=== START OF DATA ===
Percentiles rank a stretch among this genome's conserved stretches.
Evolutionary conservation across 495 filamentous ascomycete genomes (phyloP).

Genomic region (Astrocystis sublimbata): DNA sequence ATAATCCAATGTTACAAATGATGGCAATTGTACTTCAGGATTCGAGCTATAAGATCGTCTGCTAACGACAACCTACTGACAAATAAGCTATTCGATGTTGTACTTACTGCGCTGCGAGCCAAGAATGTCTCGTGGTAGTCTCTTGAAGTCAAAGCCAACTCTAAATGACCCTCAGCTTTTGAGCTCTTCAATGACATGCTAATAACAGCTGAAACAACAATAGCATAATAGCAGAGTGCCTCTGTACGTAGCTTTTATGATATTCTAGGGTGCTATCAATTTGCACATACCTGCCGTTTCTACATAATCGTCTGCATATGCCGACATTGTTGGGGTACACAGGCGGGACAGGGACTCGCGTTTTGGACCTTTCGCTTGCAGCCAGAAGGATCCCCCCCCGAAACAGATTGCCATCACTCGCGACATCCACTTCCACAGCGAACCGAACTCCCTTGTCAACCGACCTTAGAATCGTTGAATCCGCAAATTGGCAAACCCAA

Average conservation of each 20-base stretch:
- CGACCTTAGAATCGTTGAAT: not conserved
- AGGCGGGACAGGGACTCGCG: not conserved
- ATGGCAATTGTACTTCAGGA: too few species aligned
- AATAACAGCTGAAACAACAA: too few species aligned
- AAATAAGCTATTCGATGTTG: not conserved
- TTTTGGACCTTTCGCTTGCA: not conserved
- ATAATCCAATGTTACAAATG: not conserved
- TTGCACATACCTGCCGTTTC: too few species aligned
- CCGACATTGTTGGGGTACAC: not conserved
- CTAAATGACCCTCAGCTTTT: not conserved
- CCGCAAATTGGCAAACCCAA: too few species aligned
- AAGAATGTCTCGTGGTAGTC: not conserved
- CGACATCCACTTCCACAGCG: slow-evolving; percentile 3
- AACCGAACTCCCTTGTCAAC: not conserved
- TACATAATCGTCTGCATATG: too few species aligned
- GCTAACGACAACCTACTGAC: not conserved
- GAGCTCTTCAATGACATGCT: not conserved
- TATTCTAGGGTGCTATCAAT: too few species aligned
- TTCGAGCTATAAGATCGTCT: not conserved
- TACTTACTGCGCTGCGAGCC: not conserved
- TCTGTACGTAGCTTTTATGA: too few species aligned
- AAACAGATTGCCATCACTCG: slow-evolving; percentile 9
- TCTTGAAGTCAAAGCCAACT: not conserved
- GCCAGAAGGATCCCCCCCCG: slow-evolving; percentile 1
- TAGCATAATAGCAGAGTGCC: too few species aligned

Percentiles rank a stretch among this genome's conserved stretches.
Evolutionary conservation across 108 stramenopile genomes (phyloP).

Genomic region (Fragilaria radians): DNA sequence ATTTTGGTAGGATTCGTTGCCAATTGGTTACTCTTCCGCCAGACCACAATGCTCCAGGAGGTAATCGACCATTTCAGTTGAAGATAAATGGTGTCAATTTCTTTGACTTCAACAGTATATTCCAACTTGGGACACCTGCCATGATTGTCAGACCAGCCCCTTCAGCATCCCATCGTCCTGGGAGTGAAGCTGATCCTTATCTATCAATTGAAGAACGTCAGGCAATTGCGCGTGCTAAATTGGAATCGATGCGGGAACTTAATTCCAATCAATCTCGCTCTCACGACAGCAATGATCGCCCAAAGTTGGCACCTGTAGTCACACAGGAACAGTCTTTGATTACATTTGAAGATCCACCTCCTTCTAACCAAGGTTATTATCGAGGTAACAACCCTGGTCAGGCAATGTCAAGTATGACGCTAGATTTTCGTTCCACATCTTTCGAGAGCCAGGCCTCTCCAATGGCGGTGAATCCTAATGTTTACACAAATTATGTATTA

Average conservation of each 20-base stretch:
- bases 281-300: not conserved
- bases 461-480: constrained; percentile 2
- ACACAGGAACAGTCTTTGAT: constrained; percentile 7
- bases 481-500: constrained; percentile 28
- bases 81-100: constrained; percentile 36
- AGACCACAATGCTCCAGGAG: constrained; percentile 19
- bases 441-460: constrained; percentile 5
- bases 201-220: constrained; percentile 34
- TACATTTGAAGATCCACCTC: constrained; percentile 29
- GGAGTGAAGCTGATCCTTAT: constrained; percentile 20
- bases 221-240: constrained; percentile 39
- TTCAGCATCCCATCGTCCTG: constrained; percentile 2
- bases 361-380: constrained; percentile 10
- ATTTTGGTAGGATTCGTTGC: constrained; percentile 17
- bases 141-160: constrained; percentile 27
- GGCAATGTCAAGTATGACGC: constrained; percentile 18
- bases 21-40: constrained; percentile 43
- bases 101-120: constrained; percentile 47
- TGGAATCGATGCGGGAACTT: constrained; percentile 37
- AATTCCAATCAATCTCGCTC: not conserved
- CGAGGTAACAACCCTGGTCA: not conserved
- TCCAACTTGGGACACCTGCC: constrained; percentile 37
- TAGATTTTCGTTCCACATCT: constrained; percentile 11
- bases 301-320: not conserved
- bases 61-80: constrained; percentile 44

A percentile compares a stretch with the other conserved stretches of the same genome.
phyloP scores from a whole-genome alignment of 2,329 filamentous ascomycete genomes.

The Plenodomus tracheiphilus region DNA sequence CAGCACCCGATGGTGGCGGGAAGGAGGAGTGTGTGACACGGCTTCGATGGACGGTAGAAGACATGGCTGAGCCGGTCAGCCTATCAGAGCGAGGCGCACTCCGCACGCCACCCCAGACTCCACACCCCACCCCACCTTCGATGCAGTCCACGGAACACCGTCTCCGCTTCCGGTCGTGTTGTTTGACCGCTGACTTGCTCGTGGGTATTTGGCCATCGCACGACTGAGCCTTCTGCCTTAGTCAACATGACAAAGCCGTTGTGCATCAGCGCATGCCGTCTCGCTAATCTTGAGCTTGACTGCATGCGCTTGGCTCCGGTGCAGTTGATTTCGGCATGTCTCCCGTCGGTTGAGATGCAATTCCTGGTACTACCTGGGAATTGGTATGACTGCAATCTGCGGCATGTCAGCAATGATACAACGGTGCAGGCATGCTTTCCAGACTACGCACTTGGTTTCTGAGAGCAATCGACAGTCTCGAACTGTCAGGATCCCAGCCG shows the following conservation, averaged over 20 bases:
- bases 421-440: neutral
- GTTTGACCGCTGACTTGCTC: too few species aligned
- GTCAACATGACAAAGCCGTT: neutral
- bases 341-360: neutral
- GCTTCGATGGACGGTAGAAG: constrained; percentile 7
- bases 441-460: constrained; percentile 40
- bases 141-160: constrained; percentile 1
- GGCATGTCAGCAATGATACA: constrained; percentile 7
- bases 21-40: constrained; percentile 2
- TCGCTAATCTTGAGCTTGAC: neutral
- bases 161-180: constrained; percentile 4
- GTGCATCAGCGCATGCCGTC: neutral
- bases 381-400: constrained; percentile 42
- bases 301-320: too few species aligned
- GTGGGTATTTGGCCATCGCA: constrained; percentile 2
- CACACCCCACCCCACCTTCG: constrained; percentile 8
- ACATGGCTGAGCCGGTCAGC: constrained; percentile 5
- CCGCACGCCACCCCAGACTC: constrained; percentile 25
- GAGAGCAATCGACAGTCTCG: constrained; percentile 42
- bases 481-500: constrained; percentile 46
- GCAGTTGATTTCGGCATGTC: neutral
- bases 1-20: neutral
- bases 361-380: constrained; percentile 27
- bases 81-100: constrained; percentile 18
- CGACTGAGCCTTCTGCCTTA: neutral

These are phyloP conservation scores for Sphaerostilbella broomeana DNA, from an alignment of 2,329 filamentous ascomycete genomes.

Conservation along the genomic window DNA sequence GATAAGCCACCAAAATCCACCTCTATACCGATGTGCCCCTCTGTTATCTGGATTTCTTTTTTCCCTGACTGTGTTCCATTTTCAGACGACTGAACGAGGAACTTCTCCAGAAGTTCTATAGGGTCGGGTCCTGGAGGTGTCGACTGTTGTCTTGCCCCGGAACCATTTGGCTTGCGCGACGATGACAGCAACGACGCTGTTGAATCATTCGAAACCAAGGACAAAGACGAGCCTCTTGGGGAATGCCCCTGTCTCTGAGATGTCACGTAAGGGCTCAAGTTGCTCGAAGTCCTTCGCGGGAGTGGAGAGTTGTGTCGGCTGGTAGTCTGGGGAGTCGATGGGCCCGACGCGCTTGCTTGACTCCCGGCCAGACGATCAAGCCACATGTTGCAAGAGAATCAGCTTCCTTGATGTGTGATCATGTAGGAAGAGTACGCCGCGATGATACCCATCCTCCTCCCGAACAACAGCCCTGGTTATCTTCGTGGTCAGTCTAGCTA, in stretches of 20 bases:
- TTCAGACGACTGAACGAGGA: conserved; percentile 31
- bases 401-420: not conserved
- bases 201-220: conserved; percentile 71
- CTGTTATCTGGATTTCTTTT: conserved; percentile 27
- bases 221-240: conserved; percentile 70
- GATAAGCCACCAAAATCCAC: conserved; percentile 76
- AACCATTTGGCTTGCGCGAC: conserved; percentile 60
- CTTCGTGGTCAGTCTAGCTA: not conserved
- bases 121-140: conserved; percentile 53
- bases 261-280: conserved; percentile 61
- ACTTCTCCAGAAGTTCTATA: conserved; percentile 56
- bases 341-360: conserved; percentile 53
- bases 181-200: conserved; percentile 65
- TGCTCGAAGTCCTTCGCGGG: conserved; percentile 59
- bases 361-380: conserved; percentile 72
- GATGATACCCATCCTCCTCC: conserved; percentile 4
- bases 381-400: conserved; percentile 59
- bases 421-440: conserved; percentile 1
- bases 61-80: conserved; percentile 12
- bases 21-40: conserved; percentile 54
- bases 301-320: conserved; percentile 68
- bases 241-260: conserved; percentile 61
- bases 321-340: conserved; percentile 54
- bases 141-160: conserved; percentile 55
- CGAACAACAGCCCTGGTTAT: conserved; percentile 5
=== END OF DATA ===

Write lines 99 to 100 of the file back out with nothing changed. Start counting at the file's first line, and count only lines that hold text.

- ACTTCTCCAGAAGTTCTATA: conserved; percentile 56
- bases 341-360: conserved; percentile 53